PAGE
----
Running to Writing
Today on our main page we have a video about John Herz, An Artist Rediscovered. John says that drawing helps him to relieve stress. Amanda takes a page out of John Herz's book and thinks about what helps her to relax and relieve stress, and she's kind of surprised by what she finds out!
Being able to relax isn't easy for me. I'm a type-A, go-go-go gal, so to find relief and an escape, I thought there was only one way I knew how: lacing up my bright yellow Nike running shoes and hitting the pavement. I am a daughter, a sister, a friend, a niece, a girlfriend, a granddaughter, a writer, a blogger, a baker, a cleaner, a sunbather, a list-maker, and lots more. But among all of those, my go-to place for peace and stress relief is running. I am a runner.
Whether it’s below freezing or so hot out that you sweat before you take your first step, something in the whole movement of lifting my legs and swinging my arms leaves the stressed, freaked out, angry, frustrated, or confused version of me behind. With each step, I get closer to coming back to reality and further from the person that loses control and tends to overreact. Running levels me out.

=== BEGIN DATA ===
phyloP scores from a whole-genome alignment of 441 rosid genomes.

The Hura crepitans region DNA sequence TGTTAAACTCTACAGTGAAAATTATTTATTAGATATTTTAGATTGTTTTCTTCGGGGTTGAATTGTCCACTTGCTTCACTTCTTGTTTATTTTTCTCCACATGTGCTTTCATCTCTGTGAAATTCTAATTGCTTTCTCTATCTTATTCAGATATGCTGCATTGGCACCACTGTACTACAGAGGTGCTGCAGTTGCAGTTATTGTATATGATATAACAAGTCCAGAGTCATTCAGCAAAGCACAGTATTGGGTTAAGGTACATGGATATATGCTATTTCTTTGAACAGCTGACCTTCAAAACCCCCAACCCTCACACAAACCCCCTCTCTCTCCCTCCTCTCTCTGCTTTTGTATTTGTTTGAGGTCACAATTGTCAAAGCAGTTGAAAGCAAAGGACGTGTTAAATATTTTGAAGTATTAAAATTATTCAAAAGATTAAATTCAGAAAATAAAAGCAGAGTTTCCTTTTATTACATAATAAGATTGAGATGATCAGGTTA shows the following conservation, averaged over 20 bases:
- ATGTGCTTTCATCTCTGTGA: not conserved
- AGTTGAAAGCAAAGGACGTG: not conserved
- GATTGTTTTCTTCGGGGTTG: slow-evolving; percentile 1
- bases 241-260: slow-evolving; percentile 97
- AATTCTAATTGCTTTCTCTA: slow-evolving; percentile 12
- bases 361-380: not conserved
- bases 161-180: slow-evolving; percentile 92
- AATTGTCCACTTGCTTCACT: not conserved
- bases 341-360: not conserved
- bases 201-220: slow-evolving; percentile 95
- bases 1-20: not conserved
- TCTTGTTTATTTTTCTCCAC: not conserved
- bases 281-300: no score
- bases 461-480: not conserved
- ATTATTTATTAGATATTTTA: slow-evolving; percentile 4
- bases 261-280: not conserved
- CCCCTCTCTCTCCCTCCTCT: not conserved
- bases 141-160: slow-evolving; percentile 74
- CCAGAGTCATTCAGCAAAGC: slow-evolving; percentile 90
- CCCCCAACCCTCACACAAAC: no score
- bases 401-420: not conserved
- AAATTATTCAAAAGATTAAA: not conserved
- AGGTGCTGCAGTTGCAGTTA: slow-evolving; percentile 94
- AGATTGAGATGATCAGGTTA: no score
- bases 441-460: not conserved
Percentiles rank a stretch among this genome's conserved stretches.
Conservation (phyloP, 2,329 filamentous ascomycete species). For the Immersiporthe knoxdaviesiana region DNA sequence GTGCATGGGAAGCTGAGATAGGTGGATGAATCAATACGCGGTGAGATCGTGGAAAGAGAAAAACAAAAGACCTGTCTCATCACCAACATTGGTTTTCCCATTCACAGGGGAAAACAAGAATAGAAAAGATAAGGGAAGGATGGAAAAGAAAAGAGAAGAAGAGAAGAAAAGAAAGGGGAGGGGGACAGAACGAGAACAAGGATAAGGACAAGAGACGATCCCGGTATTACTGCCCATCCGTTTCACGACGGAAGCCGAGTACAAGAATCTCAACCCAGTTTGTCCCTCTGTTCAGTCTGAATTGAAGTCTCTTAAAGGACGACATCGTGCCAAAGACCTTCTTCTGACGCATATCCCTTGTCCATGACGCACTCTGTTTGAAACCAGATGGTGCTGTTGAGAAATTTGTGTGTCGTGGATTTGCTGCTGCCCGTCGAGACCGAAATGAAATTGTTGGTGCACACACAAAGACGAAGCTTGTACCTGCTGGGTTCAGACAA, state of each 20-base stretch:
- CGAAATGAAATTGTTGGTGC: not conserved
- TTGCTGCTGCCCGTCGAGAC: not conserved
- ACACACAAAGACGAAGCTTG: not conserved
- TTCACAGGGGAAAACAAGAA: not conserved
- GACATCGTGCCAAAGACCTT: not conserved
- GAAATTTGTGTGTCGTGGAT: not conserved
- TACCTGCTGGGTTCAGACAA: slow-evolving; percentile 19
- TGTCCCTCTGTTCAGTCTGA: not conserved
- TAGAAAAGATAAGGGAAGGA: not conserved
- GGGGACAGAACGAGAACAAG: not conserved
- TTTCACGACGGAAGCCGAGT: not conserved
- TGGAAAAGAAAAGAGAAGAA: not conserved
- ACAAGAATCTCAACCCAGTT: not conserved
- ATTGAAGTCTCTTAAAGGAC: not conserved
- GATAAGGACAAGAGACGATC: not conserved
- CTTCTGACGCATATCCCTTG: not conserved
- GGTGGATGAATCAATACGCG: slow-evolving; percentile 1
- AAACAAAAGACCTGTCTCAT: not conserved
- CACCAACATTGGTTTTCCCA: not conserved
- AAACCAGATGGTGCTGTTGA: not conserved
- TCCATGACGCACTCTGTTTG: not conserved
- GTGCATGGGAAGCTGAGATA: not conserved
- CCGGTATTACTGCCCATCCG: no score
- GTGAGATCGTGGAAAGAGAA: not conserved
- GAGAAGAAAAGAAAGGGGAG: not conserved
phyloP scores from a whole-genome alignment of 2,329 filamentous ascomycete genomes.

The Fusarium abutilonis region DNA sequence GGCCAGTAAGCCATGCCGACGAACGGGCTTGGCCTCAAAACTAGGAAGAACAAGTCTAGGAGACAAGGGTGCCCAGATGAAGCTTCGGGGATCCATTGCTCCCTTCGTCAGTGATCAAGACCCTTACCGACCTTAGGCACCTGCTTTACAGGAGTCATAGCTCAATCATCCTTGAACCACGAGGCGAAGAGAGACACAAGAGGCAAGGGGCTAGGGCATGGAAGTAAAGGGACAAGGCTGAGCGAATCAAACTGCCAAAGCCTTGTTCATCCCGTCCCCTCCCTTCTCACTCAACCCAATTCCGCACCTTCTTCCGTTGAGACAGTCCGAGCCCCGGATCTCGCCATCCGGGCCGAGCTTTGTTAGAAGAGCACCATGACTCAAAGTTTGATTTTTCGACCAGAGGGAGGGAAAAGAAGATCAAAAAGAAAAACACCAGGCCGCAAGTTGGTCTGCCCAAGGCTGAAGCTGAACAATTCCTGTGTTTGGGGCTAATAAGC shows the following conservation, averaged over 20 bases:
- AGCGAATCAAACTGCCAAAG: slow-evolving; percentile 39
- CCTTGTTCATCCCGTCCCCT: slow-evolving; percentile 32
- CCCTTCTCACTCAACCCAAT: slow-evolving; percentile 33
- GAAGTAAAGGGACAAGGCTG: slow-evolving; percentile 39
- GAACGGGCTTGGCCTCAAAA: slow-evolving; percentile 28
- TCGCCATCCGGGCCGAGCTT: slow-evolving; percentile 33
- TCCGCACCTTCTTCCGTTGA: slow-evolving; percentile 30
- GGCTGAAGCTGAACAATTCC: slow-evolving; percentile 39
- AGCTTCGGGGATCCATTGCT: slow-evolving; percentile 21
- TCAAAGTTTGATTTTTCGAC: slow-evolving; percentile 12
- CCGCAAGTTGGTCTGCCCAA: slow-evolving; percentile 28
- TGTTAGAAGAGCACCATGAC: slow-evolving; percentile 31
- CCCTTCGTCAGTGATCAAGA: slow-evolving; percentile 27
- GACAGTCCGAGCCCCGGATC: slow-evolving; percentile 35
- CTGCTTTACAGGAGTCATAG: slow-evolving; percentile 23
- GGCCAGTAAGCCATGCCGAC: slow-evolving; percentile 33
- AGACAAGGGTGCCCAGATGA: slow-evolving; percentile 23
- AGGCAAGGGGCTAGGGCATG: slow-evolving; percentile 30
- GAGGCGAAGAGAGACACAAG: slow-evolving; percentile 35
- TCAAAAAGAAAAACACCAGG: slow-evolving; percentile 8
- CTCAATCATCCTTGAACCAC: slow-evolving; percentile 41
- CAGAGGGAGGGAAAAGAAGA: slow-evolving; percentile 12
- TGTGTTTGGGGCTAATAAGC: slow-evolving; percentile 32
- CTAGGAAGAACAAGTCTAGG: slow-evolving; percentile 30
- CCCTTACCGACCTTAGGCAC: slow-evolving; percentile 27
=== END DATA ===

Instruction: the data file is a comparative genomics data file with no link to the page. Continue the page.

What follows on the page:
After watching the video on how John Herz found his calm and passion that turned into a full-time career, I wondered, could I run for a living? I mean running, whether just for fun or training for a race, brings immense joy (partially from all the endorphins). I love to run, yes, but to run always? I pondered it. How cool would it be to wake up in the morning and run? Then spend the rest of the day writing. Wait, writing?
In my lengthy list of how I define myself, it always comes back to my writing. Running may help keep me sane and relieve stress, but it’s writing that brings true relaxation and the biggest escape. When I write, I can free myself of all life’s tensions, struggles, but when I run there has to be an end, a destination, and literal hills to conquer.
Sometimes one passion or form of relaxation can lead you to rediscover an aspect of yourself that’s even more dominant. No matter how much tension builds up, running can release it, but if I truly want to escape, then I need to write, not run.